Officials in Xinjiang have occasionally cited similar regulations as justification for crackdowns on the region’s ethnic Uygur community.
Tibet’s people’s congress, the autonomous region’s legislature, endorsed the rules on Saturday to take effect from May 1, the official Tibet Daily reported on Sunday.
The report did not release the full text of the regulations, saying only that they contained “dos and don’ts” for the local governments and society to promote ethnic unity.
Other neighbouring provinces, including Yunnan and Qinghai, approved similar regulations last year.
According to Tibet Daily, the regulation requires all levels of government, companies, community organisations, villages, schools, military groups and religious activity centres be responsible for work on ethnic unity.
They should support efforts to develop local trade, tourism and handicraft industries and build local brands, the report said.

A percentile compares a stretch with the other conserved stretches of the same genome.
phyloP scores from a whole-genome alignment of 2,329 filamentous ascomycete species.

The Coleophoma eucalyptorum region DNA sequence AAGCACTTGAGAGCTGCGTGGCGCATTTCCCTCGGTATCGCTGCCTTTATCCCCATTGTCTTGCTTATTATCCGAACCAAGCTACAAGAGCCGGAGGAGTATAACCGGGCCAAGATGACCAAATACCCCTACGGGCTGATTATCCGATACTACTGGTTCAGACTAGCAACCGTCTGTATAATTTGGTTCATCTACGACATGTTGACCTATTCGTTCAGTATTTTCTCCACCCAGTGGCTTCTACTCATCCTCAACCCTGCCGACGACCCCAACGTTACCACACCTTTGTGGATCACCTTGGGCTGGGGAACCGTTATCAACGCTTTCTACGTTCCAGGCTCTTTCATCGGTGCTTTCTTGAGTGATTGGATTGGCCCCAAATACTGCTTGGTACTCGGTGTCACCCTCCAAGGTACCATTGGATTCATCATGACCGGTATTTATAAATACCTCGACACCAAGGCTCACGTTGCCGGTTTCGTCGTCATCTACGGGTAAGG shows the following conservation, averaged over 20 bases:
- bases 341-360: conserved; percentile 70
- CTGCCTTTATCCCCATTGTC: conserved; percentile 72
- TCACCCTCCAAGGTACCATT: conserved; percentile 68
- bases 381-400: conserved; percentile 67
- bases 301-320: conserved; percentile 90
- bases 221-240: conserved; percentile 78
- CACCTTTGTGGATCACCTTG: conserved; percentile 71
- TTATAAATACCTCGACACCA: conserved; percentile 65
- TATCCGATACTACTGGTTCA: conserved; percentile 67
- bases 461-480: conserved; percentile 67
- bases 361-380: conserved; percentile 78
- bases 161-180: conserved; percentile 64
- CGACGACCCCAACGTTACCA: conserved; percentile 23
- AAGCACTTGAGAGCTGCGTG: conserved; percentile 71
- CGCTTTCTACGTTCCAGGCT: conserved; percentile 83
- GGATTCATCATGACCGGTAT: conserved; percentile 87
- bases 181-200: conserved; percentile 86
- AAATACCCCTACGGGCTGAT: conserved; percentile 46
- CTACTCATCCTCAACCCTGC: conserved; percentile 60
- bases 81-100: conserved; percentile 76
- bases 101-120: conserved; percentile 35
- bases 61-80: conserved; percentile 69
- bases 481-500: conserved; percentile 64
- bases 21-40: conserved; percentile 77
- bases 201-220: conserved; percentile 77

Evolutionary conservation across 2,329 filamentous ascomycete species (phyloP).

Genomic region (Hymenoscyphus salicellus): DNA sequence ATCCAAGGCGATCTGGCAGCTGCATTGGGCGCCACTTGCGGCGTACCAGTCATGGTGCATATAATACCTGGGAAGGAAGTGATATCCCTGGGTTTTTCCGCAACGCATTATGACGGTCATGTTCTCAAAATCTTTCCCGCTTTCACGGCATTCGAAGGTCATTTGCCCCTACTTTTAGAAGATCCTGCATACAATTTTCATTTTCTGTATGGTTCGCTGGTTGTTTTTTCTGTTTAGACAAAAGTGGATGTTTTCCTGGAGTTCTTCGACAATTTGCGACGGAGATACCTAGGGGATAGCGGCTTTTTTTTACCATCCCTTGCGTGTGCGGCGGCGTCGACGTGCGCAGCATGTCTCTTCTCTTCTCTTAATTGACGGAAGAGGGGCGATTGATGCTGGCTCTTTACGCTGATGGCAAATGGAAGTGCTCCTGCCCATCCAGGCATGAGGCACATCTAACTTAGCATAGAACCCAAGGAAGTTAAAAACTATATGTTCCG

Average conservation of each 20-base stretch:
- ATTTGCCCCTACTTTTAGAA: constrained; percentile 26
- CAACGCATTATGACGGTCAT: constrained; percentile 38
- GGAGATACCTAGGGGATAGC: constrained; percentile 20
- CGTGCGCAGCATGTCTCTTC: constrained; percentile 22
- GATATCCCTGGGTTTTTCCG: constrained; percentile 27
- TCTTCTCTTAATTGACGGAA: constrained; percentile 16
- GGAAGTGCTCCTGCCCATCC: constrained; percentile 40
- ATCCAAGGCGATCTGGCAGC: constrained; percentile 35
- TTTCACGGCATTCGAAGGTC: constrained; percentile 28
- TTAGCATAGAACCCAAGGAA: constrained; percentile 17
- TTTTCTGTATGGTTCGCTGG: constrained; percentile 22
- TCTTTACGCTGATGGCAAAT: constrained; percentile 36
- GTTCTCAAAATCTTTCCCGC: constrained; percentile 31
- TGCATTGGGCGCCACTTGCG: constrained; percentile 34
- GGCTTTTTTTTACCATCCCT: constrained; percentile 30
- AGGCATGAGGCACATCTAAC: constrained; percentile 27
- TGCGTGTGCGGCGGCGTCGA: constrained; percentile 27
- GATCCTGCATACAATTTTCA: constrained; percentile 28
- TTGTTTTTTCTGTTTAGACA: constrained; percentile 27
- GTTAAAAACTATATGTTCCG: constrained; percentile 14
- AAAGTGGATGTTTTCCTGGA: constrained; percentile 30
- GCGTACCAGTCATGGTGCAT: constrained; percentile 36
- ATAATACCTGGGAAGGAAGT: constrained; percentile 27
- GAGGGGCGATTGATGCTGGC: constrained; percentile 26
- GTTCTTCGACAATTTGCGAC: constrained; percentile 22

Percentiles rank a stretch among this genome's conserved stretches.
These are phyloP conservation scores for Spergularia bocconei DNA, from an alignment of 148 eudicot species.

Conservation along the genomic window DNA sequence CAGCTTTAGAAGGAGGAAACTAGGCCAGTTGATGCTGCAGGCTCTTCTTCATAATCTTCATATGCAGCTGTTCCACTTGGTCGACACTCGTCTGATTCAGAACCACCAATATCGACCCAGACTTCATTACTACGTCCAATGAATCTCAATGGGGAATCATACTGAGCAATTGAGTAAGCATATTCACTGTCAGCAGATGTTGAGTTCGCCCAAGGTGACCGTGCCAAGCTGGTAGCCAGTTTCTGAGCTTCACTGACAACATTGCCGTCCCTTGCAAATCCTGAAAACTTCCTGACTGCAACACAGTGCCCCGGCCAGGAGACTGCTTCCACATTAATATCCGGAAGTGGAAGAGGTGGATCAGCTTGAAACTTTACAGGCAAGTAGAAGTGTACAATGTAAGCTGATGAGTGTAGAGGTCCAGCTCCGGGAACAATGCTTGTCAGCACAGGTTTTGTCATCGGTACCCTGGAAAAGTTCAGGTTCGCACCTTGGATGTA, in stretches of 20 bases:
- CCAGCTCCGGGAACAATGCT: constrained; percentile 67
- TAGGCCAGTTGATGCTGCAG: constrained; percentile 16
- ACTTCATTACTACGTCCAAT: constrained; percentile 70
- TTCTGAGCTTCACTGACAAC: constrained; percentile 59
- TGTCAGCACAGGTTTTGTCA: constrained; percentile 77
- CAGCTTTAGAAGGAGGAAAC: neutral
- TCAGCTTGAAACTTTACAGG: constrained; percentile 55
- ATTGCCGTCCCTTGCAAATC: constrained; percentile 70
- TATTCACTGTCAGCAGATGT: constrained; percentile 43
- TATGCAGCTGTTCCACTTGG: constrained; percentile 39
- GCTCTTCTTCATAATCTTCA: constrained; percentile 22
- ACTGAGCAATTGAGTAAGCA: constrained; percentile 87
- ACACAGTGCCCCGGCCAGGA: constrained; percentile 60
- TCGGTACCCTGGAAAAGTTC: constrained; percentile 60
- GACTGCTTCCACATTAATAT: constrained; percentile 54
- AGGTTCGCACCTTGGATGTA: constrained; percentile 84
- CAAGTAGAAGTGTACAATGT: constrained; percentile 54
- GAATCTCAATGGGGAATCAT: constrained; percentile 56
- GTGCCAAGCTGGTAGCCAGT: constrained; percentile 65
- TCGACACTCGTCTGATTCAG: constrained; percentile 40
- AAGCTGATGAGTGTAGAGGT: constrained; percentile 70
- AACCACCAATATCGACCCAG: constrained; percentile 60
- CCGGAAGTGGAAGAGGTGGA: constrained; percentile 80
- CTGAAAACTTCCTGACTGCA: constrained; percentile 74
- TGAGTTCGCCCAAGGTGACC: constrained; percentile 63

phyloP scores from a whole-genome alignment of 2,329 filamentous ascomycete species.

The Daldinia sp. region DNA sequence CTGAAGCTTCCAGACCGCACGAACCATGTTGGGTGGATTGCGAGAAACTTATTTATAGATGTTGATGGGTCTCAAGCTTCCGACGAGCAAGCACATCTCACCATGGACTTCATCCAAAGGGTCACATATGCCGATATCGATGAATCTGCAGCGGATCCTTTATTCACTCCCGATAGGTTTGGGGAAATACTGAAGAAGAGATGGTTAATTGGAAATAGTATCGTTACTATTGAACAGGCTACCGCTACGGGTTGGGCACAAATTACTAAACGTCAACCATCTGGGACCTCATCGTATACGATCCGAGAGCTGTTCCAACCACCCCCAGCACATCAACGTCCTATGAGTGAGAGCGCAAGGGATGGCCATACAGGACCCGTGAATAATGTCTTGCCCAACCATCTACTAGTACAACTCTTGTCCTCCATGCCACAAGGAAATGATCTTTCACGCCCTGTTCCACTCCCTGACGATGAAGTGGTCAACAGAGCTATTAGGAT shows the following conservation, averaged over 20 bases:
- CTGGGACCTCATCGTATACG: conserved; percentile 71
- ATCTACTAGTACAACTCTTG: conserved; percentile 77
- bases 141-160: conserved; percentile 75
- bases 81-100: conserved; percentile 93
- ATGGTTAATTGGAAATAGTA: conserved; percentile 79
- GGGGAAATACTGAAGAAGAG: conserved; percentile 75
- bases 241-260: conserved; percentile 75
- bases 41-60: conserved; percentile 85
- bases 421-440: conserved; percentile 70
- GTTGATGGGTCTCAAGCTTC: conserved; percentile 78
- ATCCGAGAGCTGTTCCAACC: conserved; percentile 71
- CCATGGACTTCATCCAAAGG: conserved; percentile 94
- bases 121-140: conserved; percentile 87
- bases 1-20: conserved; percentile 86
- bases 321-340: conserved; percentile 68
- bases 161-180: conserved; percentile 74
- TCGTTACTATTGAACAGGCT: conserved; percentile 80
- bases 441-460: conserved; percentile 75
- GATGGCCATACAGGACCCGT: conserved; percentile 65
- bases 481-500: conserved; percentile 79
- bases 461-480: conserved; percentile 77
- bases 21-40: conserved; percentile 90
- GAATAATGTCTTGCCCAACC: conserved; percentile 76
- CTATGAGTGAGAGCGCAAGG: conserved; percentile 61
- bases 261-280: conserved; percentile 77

All types of companies are also encouraged “to integrate ethnic unity into the companies’ management and culture, recruiting employees from all ethnic groups”.
Under the regulations, September is designated a month for activities to promote ethnic unity in the region.
Addressing a national conference on Tibet in August 2015, Chinese President Xi Jinping said officials must focus on maintaining the unity of the nation and strengthening ethnic unity to promote the “sustainable, long-term and comprehensive stability of the society”.
Lin Qingzhi, deputy secretary general of the standing committee of Tibet legislature, said the regulations were designed to “unify the sense of community of the Chinese nation”, official news site Tibet.cn reported.
Tibet.cn also quoted an unnamed official overseeing the legislature as saying that “Tibet has entered a new era of long-term development with peace and stability. These regulations are to consolidate the practices and achievements in building harmonious ethnic relationships and to establish a model for all of the people and industries in Tibet.”
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